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Epidermoid carcinoma of the anal canal is uncommon. The incidence of this disease has increased in HIV-positive men who have sex with men and the disease process is different from in HIV-negative patients. Modern therapy of HIV with highly active antiretroviral therapy (HAART) has improved the overall survival of HIV patients and allowed effective therapy for those who develop epidermoid carcinoma of the anal canal. This article describes the disease process and current treatment options.
In the early years of the AIDS epidemic, many patients died of overwhelming infection due to their immunocompromised status. Only after the development of highly active antiretroviral therapy (HAART), in the mid-1990s, did HIV-positive patients begin to have longer life expectancies. In many cases, HIV infection became a chronic disease and new clinical phenomena began to become apparent. As patients lived longer with reconstituted immune systems, they began to manifest new phenotypes of HIV infection.
Cancer of the anal canal is still a relatively uncommon disease in the United States. The National Cancer Institute SEER statistics estimated just over 5000 cases of anal squamous cell carcinoma (SCC) in 2008.1 The ratio of affected women to men is 3:2 and age-adjusted incidence rate was 1.5 per 100,000 men and women per year. However, there has been an increased incidence of anal SCC primarily seen in HIV-positive men who have sex with men (MSM).2,3 During the era of HAART, the incidence of anal cancer in HIV-infected homosexual men has increased sharply, with ~70 new diagnoses per 100,000 patients.
It is well understood that human papilloma virus (HPV) is the major causative agent for anal SCC.4 Although HIV is not the primary etiologic agent in anal SCC, infection with HIV is a marker for coinfection with other sexually transmitted diseases, including HPV.
HPV is a DNA virus, often sexually transmitted, that causes anal SCC. There are many viral subtypes; HPV 16 and 18 have the highest malignant potential.5 Understanding of anal carcinogenesis is based on cervical carcinogenesis, which is an identified pathway of HPV infection, persistence of infection, development of dysplasia, and progression to invasive carcinoma.6 HPV-infected anal mucosal cells undergo this temporal progression, with the stages of dysplasia graded as anal intraepithelial neoplasia (AIN). Reverse steps in this pathway can include clearance of HPV infection and regression of dysplasia.
A common mechanism of tumorigenesis is inactivation of tumor suppression genes via loss of heterozygosity (LOH). In patients who are HIV-negative, mutations in the p53, DCC, and/or APC tumor suppressor genes are identified as antecedent events. The genomic changes of LOH are most commonly seen at loci 11q23, 17p, 18q, and 5q.7 Much like the development of colorectal adenocarcinoma, a pattern of chromosomal instability is evident in the genesis of these cancers.
HIV infection attenuates the host response to HPV infection, and the HPV virus can integrate into the host genome. Patients with greater levels of immunosuppression, marked by lower CD4+ counts, have a higher incidence of persistent HPV infection and greater incidence of AIN.8 Research into the mechanism of carcinogenesis in HIV-positive patients suggests that immunosuppression may play a stronger role in the earlier stages of the pathway: persistence of HPV infection and development of dysplasia. However, the LOH seen in HIV-negative patients is not replicated in HIV-positive patients and an alternative pathway of microsatellite instability is postulated to contribute to the progression to actual invasive cancer.9
Anal intraepithelial neoplasia (AIN) describes the dysplastic changes in the anal canal that are precursors to invasive anal carcinoma. AIN grades 1, 2, and 3 reflect low-, moderate-, and high-grade dysplasia. Grades 2 and 3 are often grouped together as high-grade squamous intraepithelial lesions (HSIL) and are associated with a higher risk of invasive cancer. Data shows that these lesions are most frequently identified in HIV-positive patients and MSM.10 They are also seen in other immunosuppressed individuals such as transplanted patients.11 The natural history of AIN is not entirely known. In particular, the rate of progression of untreated AIN to cancer is not defined.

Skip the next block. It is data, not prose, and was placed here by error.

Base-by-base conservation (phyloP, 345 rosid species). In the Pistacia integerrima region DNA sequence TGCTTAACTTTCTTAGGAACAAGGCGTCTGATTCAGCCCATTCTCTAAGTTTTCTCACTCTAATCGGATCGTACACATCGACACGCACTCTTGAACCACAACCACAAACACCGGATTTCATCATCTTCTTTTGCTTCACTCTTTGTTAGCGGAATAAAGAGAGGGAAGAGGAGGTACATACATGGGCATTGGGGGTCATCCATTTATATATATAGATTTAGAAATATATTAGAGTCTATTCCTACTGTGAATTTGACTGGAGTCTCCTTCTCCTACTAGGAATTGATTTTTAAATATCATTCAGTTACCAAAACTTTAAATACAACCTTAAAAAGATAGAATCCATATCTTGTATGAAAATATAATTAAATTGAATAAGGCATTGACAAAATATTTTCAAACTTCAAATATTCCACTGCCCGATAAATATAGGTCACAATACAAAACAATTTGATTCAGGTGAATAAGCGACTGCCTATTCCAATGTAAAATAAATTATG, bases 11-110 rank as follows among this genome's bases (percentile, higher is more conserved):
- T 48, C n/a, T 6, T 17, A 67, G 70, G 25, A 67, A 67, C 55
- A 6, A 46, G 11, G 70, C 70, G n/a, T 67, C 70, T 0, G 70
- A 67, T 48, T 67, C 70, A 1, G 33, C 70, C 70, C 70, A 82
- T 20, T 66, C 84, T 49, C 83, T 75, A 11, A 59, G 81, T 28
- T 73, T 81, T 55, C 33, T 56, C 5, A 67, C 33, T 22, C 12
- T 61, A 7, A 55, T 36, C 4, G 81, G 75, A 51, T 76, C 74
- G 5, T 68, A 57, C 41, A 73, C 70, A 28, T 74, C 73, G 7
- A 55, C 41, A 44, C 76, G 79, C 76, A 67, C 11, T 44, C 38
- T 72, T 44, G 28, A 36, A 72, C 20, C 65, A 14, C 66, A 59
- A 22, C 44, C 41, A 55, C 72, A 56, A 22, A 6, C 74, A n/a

The assessment and treatment of these precursor lesions is extrapolated from the management of cervical intraepithelial neoplasia (CIN), given the biological similarities between AIN and CIN. Current screening practices include anal PAP smear and high-resolution anoscopy (HRA).
Anal PAP smear assesses for cytological abnormality in the anal canal. Traditional slide preparation of anal PAPs can have a high rate of technically unsuitable samples and requires consistent training of practitioners.12 The sensitivity of this test using liquid medium is high for any cytological abnormality, but it has low specificity for high-grade disease.13 As recently as 2006, a systematic review of the current evidence for anal PAP screening in HIV-positive patients documents the increased risk of anal cancer in these patients, but could not support routine use of the test.14,15
Currently, due to the low specificity for HSIL of anal PAP, any abnormality is referred for HRA (high resolution anoscopy). HRA is a direct modification of colposcopy. It has a steep learning curve and the results are operator dependent, but improve with experience. Reports of concordance between operator observation and pathology can have significant variability.
Again extrapolating from cervical cancer, screening programs have been initiated with the assumption that screening will have an impact. The progression from HSIL to invasive anal SCC is inferred from CIN progression. A meta-analysis recently predicted the 6-month rate of this conversion to be well under 0.01%.16 The rate of regression of CIN in older studies is higher than the rate of progression.17 Metrics for AIN progression are not documented, but it is inferred that immunosuppressed and HIV-positive patients will likely have a higher rate of progression than other patients. A recent evaluation of their own established anal dysplasia screening programs led the authors to not support a comprehensive screening program at this time based on available data and resources.18
Current published treatment regimens include ablative and topical therapies. Ablative therapies include surgical excision, infrared coagulation (IRC) and thermal ablation. Topical therapies include immunomodulators such as imiquimod, podophyllin, or 5-FU. There are no published controlled trials of these various treatment regimens to guide best practice. Current literature documents the effectiveness of some treatments on AIN. Infrared coagulation (IRC), laser, and imiquimod are treatments reported to clear or resolve AIN in affected patients.19,20,21 However, the impact of AIN treatment on anal cancer development has not been established. The appropriate screening for, and treatment of AIN, is a subject of ongoing debate and study.